Notes from my commute 2

train handle

One thing that continues to puzzle me has to do with operating the doors on First Great Western trains to and from London Paddington. For reasons I have yet to fathom, doors can only be opened by lowering the window, putting your hand outside the train carriage and then cranking the handle. If only this could be explained away as a design flaw I would be happy, but the trains are fairly modern and otherwise pretty well designed.

I can see all sort of problems with this, primarily pertaining to how difficult it must be for disabled and elderly people to perform such acrobatic exercises upon leaving the train, as well as the safety hazard posed by having a window, through which you can easily throw three grown-ups simultaneously, open or openable (this word does not exist, I know) at all times. In fact, you can stick not only your head but your entire (upper) body out while the train is moving. In a country pathologically obsessed with compliance and safety, this is odd.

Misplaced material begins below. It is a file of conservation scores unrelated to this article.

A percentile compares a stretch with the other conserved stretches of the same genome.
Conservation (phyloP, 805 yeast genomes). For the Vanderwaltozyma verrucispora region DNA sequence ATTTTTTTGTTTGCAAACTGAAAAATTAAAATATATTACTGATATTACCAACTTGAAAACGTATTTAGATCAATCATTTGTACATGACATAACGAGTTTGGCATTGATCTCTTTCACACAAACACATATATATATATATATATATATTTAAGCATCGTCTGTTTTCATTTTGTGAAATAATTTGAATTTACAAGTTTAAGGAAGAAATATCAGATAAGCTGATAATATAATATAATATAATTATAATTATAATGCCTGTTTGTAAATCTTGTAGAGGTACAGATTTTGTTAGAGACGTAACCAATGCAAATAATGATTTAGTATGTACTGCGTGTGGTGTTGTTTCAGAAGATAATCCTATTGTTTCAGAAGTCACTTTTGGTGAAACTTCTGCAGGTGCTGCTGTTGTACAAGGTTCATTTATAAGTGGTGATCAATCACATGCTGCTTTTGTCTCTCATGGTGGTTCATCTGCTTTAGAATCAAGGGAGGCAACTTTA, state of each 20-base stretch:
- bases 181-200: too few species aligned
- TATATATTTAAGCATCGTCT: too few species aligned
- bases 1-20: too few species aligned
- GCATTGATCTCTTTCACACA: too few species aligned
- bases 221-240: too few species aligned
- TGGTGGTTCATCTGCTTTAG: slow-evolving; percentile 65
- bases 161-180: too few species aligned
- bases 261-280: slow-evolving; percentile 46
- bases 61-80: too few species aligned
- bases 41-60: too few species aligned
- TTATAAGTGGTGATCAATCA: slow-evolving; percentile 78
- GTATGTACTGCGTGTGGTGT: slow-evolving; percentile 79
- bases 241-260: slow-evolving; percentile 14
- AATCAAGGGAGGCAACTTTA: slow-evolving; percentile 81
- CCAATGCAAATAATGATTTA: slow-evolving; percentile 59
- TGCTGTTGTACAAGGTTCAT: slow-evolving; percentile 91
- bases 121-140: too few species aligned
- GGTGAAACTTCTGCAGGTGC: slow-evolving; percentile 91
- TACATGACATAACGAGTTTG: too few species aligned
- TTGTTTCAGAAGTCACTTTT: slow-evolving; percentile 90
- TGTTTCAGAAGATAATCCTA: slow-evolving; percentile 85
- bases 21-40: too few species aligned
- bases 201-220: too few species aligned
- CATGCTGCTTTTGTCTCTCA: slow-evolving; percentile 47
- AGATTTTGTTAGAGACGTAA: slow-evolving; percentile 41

Does anyone know the reason behind this obscure design?

PS. I know my mobile phone takes pictures as grainy as corn flakes. Now that I have become a shallow corporate raider, I might invest in some new hardware.

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  1. I did in fact witness a guy hanging out of one of those windows on a train down to Cornwall, trying to get as much of the Dawlish sea air up his nostrils as he could. He is very lucky to still have his head attached as there are many cliff tunnels on that stretch of rail.

    What makes those doors even more bizarre is that they’re alternated with snazzy electronic ones.

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